By Dana Friedman, School Librarian
A topic that has surfaced repeatedly in the library world is the importance of offering a diverse collection. Specifically, is it paramount to have a book collection that showcases diverse points of view, and if so, how important is it?
School Library Journal (SLJ) recently set out to answer this question, surveying school and youth librarians, and publishing several follow-up articles. This topic has also been popular on several library listservs, and in conversations among librarians.
SLJ found that the majority of librarians feel it is important to maintain a book collection for children and teens with protagonists and experiences that feature underrepresented ethnicities, disabilities, cultural or religious backgrounds, and gender nonconformity. Many librarians feel that this kind of collection is especially crucial today as racism and anti-Semitism continue to impact the nation.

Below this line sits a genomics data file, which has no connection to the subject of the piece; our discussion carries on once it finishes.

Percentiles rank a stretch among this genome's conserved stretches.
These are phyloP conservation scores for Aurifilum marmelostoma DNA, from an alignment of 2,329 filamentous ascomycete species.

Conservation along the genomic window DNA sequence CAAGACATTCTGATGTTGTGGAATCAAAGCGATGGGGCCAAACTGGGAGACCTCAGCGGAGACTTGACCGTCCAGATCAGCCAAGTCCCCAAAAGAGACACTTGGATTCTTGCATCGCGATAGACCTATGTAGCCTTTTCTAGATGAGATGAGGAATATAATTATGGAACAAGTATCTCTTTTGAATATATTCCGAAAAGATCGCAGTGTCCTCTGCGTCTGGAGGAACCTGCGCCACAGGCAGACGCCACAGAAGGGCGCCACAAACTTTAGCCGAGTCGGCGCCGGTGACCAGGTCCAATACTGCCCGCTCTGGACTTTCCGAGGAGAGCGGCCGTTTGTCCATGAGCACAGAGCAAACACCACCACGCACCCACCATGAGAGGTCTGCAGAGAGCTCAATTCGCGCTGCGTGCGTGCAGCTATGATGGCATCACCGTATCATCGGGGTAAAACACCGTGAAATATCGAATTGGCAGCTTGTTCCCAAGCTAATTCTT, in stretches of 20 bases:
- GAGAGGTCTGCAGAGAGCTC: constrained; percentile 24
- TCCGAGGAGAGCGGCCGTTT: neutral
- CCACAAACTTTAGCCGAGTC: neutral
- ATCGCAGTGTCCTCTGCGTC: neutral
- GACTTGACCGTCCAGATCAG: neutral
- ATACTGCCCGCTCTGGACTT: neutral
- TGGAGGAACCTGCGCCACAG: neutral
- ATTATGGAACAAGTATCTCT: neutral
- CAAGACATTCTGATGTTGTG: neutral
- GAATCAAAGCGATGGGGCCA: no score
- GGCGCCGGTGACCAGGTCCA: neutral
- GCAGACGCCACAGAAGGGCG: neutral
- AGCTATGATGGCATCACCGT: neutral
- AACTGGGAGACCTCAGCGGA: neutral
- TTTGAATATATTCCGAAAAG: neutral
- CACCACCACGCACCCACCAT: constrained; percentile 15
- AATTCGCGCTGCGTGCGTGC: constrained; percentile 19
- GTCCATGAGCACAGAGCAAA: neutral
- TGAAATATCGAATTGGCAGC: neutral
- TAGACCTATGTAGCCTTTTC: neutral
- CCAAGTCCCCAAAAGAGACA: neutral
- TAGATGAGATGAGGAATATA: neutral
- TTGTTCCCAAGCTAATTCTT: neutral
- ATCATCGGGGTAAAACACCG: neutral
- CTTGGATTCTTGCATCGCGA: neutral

What do these findings mean for the library at Hillel? We believe that it is important to have our library collection represent not only our school community, but our entire world. In doing so, children might find both windows and mirrors in the library – books that represent their lives, including books in English and Hebrew, and books that allow them to see how it might be to live like someone else. Fortunately, at Hillel we are able to continually build a diverse book collection for all ages.
Recently, our library purchased several picture books told from the perspective of those who are economically disadvantaged, specifically the homeless. We also acquired books that have protagonists who are immigrants or refugees; teacher Lauren Sterling is going to read these with her 8th graders.
Can books really change the world? It certainly can’t hurt for students to read books about others and empathize with their experiences. If we can’t put people physically together due to geographical or other distances, we can at the very least share and learn from other people’s stories, and engage in conversation and reflection about them. My hope is that our students will pick up new and existing books at Hillel, and become passionate, lifelong readers. In so doing, we will encourage empathy, tolerance and understanding.